What to consider before buying

  • Only use products that meet or exceed ASTM C 979 standards for pigments for integrally colored concrete. You can usually find this information on the technical data sheet for the product.

  • Most integral pigments on the market today are made from synthetic rather than natural iron oxides. While you can still buy the natural form, synthetics offer two to three times the tinting strength, says Sullivan.

  • When it comes to powdered versus liquid forms of integral color, one is really no better than the other, according to Sullivan. "They are really the same product and offer the same tinting strength. One just happens to be suspended in water," he says. A downside of liquid pigments is that you'll end up paying more because they contain 30 to 40 percent water. "One pound of dry pigment equals 1.3 to 1.4 pounds of liquid pigment,' he says. Liquid pigments may offer advantages during mixing, however, because they are less messy to handle than bulk powders and they blend in faster. They also can be dispensed with computer-controlled metering systems, which some ready-mix producers use in their plants for more precise dosing and to simplify the blending of custom concrete colors.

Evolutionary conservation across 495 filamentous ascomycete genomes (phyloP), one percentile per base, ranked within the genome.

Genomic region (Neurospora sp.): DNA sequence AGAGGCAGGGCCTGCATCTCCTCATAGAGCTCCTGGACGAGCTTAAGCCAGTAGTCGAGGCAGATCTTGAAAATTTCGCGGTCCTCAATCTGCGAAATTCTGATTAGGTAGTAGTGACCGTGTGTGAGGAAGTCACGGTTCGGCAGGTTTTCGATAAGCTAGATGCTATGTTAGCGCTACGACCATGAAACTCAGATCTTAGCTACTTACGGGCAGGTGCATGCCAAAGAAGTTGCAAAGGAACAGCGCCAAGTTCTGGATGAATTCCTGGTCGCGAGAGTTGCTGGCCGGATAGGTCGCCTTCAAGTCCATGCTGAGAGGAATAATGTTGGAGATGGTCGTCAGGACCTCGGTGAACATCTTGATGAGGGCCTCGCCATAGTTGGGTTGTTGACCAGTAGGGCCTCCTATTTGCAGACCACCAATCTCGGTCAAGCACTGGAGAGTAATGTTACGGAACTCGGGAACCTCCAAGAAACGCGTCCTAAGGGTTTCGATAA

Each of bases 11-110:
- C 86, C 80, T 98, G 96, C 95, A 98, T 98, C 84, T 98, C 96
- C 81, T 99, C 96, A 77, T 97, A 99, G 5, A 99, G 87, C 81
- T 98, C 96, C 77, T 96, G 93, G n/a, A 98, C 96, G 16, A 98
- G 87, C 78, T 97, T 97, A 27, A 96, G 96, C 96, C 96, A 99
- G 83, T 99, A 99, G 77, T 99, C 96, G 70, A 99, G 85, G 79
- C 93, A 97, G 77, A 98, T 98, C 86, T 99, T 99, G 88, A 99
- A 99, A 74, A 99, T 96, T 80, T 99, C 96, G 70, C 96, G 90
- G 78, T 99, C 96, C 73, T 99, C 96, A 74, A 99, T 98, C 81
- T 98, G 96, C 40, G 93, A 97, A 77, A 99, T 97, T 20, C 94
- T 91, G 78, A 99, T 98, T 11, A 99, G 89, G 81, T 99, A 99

• Ask your ready-mix producer or integral color supplier about the effects other admixtures could have on the workability, set times, and color consistency of integrally colored concrete. Manufacturers say that most admixtures have no detrimental effects on colored concrete, with the exception of calcium-chloride-based accelerators, which can cause discoloration and blotchiness. Some admixtures, however, may shift the color slightly lighter or darker.

  • Because the dosage rate of integral color is based on the cement content of the concrete, some manufacturers warn against using cement substitutes, such as pozzolans and fly ash, because the final color could be affected.

  • In addition to straight integral pigments, you can find "engineered" integral colors that contain admixtures such as water reducers, set retarders, and conditioners. These products are designed to improve the finishability of the colored concrete. Examples include Chromix Admixtures from L.M. Scofield and Color Tech-E from QC Construction Products.

  • If you plan to add the integral color to the concrete mix yourself, be sure to consult with the color supplier for guidance on the proper dosage per sack of cement and the required mixing times. Most suppliers offer dry pigments in disintegrating bags of various sizes, ranging from 1 to 25 pounds or more, so you can buy the exact quantity needed for a particular project.

  • Ready-mix producers generally use integral color from one supplier, which may limit your options somewhat. However, Sullivan says that shouldn't be a big concern because the integral colors from the various manufacturers are chemically similar and there's a lot of overlap in color options. "What it comes down to is service and availability," he emphasizes.